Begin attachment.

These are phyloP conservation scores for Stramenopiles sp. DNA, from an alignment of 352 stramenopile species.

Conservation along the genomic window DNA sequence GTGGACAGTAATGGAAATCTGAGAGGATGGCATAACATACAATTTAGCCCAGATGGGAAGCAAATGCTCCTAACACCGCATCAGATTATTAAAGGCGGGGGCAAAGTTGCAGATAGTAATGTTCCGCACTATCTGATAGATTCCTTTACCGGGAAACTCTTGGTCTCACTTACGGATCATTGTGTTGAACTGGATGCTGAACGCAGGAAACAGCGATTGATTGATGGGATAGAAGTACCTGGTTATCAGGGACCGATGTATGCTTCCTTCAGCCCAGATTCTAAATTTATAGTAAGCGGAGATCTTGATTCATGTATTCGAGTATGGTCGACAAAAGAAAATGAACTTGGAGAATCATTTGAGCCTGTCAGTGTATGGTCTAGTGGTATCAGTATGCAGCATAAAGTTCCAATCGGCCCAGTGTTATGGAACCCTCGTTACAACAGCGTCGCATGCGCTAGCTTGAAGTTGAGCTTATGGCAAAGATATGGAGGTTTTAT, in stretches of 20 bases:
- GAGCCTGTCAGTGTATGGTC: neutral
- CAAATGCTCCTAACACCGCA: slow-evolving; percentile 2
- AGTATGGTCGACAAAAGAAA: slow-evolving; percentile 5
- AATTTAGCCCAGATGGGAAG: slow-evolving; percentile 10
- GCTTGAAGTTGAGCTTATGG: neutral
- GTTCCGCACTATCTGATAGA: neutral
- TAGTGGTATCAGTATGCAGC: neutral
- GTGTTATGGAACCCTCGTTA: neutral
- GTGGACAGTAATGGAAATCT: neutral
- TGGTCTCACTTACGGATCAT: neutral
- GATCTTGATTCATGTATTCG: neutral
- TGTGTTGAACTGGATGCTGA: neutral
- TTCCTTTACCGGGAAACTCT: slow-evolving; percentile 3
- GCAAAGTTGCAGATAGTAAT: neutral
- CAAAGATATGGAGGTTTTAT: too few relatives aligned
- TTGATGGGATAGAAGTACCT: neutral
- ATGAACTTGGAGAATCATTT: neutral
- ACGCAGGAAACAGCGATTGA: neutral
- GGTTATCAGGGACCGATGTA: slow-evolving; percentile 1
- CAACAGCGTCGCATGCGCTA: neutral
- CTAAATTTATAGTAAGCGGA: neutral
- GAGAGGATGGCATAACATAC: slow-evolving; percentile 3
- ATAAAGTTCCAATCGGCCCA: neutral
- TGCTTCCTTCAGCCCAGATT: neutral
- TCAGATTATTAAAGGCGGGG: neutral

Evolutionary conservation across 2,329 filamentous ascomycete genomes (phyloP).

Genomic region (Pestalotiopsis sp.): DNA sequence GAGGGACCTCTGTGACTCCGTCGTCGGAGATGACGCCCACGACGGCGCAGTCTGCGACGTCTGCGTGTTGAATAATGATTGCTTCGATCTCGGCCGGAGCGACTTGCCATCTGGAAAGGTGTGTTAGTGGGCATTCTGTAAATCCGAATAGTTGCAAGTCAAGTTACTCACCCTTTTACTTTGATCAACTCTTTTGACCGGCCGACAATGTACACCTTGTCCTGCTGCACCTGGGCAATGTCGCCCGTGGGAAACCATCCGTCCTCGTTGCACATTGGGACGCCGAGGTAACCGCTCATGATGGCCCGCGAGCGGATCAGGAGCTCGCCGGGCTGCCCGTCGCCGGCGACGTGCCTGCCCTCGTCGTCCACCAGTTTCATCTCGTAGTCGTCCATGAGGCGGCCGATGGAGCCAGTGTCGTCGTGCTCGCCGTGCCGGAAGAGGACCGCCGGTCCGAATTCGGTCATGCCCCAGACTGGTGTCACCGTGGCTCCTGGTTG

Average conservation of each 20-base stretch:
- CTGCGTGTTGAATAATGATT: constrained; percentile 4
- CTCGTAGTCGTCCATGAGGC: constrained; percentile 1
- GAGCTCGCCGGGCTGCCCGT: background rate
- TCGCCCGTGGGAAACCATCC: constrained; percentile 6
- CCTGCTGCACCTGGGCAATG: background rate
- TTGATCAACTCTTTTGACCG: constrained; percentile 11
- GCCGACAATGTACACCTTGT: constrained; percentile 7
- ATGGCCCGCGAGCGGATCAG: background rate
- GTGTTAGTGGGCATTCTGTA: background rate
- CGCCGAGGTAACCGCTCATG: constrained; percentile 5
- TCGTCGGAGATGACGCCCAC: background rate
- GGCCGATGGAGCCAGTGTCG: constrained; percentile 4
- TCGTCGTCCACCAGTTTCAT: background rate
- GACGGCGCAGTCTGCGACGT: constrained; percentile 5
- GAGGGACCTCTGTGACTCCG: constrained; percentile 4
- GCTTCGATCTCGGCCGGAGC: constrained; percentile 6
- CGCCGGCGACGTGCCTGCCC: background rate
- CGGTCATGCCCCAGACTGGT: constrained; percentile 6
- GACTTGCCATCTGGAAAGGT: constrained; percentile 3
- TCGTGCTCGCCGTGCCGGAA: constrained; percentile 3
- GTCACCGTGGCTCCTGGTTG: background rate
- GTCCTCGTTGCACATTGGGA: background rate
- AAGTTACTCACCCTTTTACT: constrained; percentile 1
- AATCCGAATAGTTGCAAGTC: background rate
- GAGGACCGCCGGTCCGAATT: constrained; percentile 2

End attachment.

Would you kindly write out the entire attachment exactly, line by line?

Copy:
These are phyloP conservation scores for Stramenopiles sp. DNA, from an alignment of 352 stramenopile species.

Conservation along the genomic window DNA sequence GTGGACAGTAATGGAAATCTGAGAGGATGGCATAACATACAATTTAGCCCAGATGGGAAGCAAATGCTCCTAACACCGCATCAGATTATTAAAGGCGGGGGCAAAGTTGCAGATAGTAATGTTCCGCACTATCTGATAGATTCCTTTACCGGGAAACTCTTGGTCTCACTTACGGATCATTGTGTTGAACTGGATGCTGAACGCAGGAAACAGCGATTGATTGATGGGATAGAAGTACCTGGTTATCAGGGACCGATGTATGCTTCCTTCAGCCCAGATTCTAAATTTATAGTAAGCGGAGATCTTGATTCATGTATTCGAGTATGGTCGACAAAAGAAAATGAACTTGGAGAATCATTTGAGCCTGTCAGTGTATGGTCTAGTGGTATCAGTATGCAGCATAAAGTTCCAATCGGCCCAGTGTTATGGAACCCTCGTTACAACAGCGTCGCATGCGCTAGCTTGAAGTTGAGCTTATGGCAAAGATATGGAGGTTTTAT, in stretches of 20 bases:
- GAGCCTGTCAGTGTATGGTC: neutral
- CAAATGCTCCTAACACCGCA: slow-evolving; percentile 2
- AGTATGGTCGACAAAAGAAA: slow-evolving; percentile 5
- AATTTAGCCCAGATGGGAAG: slow-evolving; percentile 10
- GCTTGAAGTTGAGCTTATGG: neutral
- GTTCCGCACTATCTGATAGA: neutral
- TAGTGGTATCAGTATGCAGC: neutral
- GTGTTATGGAACCCTCGTTA: neutral
- GTGGACAGTAATGGAAATCT: neutral
- TGGTCTCACTTACGGATCAT: neutral
- GATCTTGATTCATGTATTCG: neutral
- TGTGTTGAACTGGATGCTGA: neutral
- TTCCTTTACCGGGAAACTCT: slow-evolving; percentile 3
- GCAAAGTTGCAGATAGTAAT: neutral
- CAAAGATATGGAGGTTTTAT: too few relatives aligned
- TTGATGGGATAGAAGTACCT: neutral
- ATGAACTTGGAGAATCATTT: neutral
- ACGCAGGAAACAGCGATTGA: neutral
- GGTTATCAGGGACCGATGTA: slow-evolving; percentile 1
- CAACAGCGTCGCATGCGCTA: neutral
- CTAAATTTATAGTAAGCGGA: neutral
- GAGAGGATGGCATAACATAC: slow-evolving; percentile 3
- ATAAAGTTCCAATCGGCCCA: neutral
- TGCTTCCTTCAGCCCAGATT: neutral
- TCAGATTATTAAAGGCGGGG: neutral

Evolutionary conservation across 2,329 filamentous ascomycete genomes (phyloP).

Genomic region (Pestalotiopsis sp.): DNA sequence GAGGGACCTCTGTGACTCCGTCGTCGGAGATGACGCCCACGACGGCGCAGTCTGCGACGTCTGCGTGTTGAATAATGATTGCTTCGATCTCGGCCGGAGCGACTTGCCATCTGGAAAGGTGTGTTAGTGGGCATTCTGTAAATCCGAATAGTTGCAAGTCAAGTTACTCACCCTTTTACTTTGATCAACTCTTTTGACCGGCCGACAATGTACACCTTGTCCTGCTGCACCTGGGCAATGTCGCCCGTGGGAAACCATCCGTCCTCGTTGCACATTGGGACGCCGAGGTAACCGCTCATGATGGCCCGCGAGCGGATCAGGAGCTCGCCGGGCTGCCCGTCGCCGGCGACGTGCCTGCCCTCGTCGTCCACCAGTTTCATCTCGTAGTCGTCCATGAGGCGGCCGATGGAGCCAGTGTCGTCGTGCTCGCCGTGCCGGAAGAGGACCGCCGGTCCGAATTCGGTCATGCCCCAGACTGGTGTCACCGTGGCTCCTGGTTG

Average conservation of each 20-base stretch:
- CTGCGTGTTGAATAATGATT: constrained; percentile 4
- CTCGTAGTCGTCCATGAGGC: constrained; percentile 1
- GAGCTCGCCGGGCTGCCCGT: background rate
- TCGCCCGTGGGAAACCATCC: constrained; percentile 6
- CCTGCTGCACCTGGGCAATG: background rate
- TTGATCAACTCTTTTGACCG: constrained; percentile 11
- GCCGACAATGTACACCTTGT: constrained; percentile 7
- ATGGCCCGCGAGCGGATCAG: background rate
- GTGTTAGTGGGCATTCTGTA: background rate
- CGCCGAGGTAACCGCTCATG: constrained; percentile 5
- TCGTCGGAGATGACGCCCAC: background rate
- GGCCGATGGAGCCAGTGTCG: constrained; percentile 4
- TCGTCGTCCACCAGTTTCAT: background rate
- GACGGCGCAGTCTGCGACGT: constrained; percentile 5
- GAGGGACCTCTGTGACTCCG: constrained; percentile 4
- GCTTCGATCTCGGCCGGAGC: constrained; percentile 6
- CGCCGGCGACGTGCCTGCCC: background rate
- CGGTCATGCCCCAGACTGGT: constrained; percentile 6
- GACTTGCCATCTGGAAAGGT: constrained; percentile 3
- TCGTGCTCGCCGTGCCGGAA: constrained; percentile 3
- GTCACCGTGGCTCCTGGTTG: background rate
- GTCCTCGTTGCACATTGGGA: background rate
- AAGTTACTCACCCTTTTACT: constrained; percentile 1
- AATCCGAATAGTTGCAAGTC: background rate
- GAGGACCGCCGGTCCGAATT: constrained; percentile 2